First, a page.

If one claw is missing, this isn’t too much of an issue, they will simply use their other claw to feed themselves. They can stay in the main tank and should be offered a diet rich in protein, calcium and omega 3.

If your crab is missing both of their claws, this is a worry. Your crab will no longer be able to feed themselves or break apart foods. This requires isolation into a smaller tank. They will also require a special diet that is in a very fine powder form, or liquid form. This is so they can use their maxillipeds to feed themselves. Because they cannot use their claws to break apart their food, it needs to be very fine, either a powder form or a liquid form. They will require a shallow food bowl and a diet rich in protein, calcium and omega-3. You can grind up their food to a powder form in a blender. Do not offer them hard foods, things like cuttlefish bone powder, greensand, worm castings, and protein and omega-3 foods finely ground. Alternatively, you can add a small amount of primed water to the powders to make a slurry. This is also a good time to offer them an SOS food and crab pastes such as Chubby Crab Paste (owned by The Happy Hermie) these foods do not need to be broken apart.

You can also mix their powdered foods with molasses or honey to make a paste like consistency. You do not want their food to be too sticky, as this can coat their gills and suffocate them.

This is a major limb loss for your crab. They will no longer be able to get around their tank and will no longer be able to feed themselves. This requires immediate isolation in their own small tank. Due to having no legs at all, your crab will no longer be able to dig or climb. This means that they will be forced to surface moult until their limbs grow back. Expect them to be in isolation for a long time. Crabs with no legs or claws require a very specialized care. You will need to hand feed them a diet rich in protein, calcium and omega-3.

Every day you will need to place your crab into its food bowl, sitting directly over its powdered/slurried food so that they can feed themselves. They need to gain enough energy to be able to moult. Offering them honey and molasses on a toothpick and placing it directly under their maxillipeds so they can bring it to their mouth can help give them an energy boost.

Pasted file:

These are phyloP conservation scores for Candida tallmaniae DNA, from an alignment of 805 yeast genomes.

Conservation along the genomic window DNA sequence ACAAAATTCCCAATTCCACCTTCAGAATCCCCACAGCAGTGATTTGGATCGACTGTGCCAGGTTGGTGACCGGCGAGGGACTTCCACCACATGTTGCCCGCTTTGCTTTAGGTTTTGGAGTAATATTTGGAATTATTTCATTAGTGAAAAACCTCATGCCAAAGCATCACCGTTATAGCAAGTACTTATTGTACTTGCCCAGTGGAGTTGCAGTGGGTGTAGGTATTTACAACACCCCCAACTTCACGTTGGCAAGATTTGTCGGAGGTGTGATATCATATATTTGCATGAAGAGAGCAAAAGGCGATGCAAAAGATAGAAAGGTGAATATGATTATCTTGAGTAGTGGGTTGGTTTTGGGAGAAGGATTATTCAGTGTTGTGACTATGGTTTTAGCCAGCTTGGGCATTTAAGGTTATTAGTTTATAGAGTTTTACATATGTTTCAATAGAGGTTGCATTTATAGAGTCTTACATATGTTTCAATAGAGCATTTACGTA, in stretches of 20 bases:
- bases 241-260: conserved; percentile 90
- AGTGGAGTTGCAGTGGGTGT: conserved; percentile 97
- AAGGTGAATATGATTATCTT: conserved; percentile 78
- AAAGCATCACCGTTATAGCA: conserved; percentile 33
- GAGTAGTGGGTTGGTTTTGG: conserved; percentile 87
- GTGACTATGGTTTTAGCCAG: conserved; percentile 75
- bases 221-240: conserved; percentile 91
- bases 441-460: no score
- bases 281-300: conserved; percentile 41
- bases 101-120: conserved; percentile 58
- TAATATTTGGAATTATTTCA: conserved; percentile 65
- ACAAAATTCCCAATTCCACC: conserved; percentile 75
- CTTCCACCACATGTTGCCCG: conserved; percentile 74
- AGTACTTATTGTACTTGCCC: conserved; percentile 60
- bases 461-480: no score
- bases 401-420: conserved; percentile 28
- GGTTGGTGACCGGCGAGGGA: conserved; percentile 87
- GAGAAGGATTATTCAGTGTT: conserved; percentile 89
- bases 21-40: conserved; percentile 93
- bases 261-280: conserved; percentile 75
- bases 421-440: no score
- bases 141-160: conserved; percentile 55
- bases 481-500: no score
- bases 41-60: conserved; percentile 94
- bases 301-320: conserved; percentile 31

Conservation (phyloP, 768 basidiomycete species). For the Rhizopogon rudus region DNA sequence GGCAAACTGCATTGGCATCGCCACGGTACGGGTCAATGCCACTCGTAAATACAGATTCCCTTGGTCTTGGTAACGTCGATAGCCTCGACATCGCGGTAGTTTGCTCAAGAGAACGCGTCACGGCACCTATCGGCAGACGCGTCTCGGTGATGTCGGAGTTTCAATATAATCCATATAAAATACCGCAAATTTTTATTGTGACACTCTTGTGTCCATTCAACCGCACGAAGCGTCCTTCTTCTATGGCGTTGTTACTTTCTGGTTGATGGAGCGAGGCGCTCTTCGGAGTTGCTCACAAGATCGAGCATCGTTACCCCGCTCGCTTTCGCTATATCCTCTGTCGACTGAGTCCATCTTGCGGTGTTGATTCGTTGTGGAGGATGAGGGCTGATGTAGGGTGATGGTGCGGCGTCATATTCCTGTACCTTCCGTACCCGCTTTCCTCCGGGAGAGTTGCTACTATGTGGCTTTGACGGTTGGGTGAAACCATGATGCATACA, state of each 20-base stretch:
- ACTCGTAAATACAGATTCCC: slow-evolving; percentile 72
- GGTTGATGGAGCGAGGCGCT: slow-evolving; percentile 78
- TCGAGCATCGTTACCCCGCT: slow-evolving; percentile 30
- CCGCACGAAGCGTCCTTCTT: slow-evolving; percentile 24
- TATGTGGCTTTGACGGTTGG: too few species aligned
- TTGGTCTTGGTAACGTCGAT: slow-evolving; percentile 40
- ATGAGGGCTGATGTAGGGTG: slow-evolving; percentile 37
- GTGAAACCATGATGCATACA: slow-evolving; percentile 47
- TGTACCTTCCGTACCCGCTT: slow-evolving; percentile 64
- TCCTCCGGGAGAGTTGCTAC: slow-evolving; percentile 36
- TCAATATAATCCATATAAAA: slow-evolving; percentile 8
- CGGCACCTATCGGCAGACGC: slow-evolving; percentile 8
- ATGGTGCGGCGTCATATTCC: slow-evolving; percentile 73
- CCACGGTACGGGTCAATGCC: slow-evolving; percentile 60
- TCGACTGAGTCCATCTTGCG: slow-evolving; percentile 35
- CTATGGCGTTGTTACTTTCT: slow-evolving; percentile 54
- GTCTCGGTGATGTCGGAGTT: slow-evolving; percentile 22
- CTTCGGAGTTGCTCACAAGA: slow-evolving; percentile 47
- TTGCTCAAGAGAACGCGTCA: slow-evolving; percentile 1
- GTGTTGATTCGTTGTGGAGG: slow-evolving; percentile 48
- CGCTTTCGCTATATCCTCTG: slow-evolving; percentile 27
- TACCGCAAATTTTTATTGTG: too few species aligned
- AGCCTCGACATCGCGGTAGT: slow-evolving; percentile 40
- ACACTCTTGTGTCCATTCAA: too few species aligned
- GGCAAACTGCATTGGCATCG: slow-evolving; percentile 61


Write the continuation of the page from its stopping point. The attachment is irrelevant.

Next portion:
Because your crab can no longer get itself in and out of its pools, you will need to offer them very shallow pools to prevent drowning, but so they can still drink.

You may think that your crab will never survive this trauma, and it is highly likely that they may pass away eventually due to their injuries, however it has been done before. A person in the US came across a crab in a parking lot that had all 4 walking legs and both claws missing. They successfully nursed it back to full health and it has now grown back all of its walking legs and claws and is thriving in captivity. So, it can certainly be done!

Some people may not have room for an isolation tank in their house, we totally understand that not everyone has the room and that’s totally okay. Alternatively, you can isolate them in a small container and place that inside their main tank so that other crabs cannot access them, but the injured crab still has access to heat and humidity.

Perhaps you don’t have the time or resources to nurse an extremely injured crab back to health and you are feeling awful that you cannot help them, leaving them to die in the tank is not the right way to go. Your crab is suffering. You can either rehome them to an owner who has the time and resources to nurse them back to health or you can humanly euthanize them.

This is not something that we recommend people do and not something that is commonly spoken about within the crab community as we are passionate about giving all crabs a chance at life. However, we will discuss humane euthanasia below. PLEASE DO NOT try to euthanize a healthy crab with no issues, this is not fair on the crab, if you can no longer care for your crabs, please surrender them to a local crab rescue (they are located in VIC, WA, NSW, ACT and TAS) or rehome them to someone else.

This should ONLY be used as a very last resort and only after all avenues have been exhausted.

The aim of this is to reduce their pain and suffering, and essentially put them into a deep sleep that they will never awake from.

Isolate your injured crab into a container and place them into a refrigerator, this will slowly start to cool the crab down and their body functions will also begin to slow down, as we know if crabs are kept below 18.c degrees, they can be forced into an unnatural hibernation.

Leave your crab in the container, inside the fridge for 24 hours, the cooling of the body will force them into a deep sleep (hibernation) after 24 hours, place the crab into the freezer. This process will euthanize the crab while they are asleep so they will feel no pain during the process.

Please note – that at The Happy Hermie, we personally do not support euthanasia for a limbless crab, as we know they can be brought back to health with the right care. We do, however, believe it to be the best method to stop their suffering and sometimes may need to be used as a last resort if a crab is heavily injured during an attack with another crab that we know they will not be able to heal from.

Hermit crabs can actually regenerate their limbs! Magical right?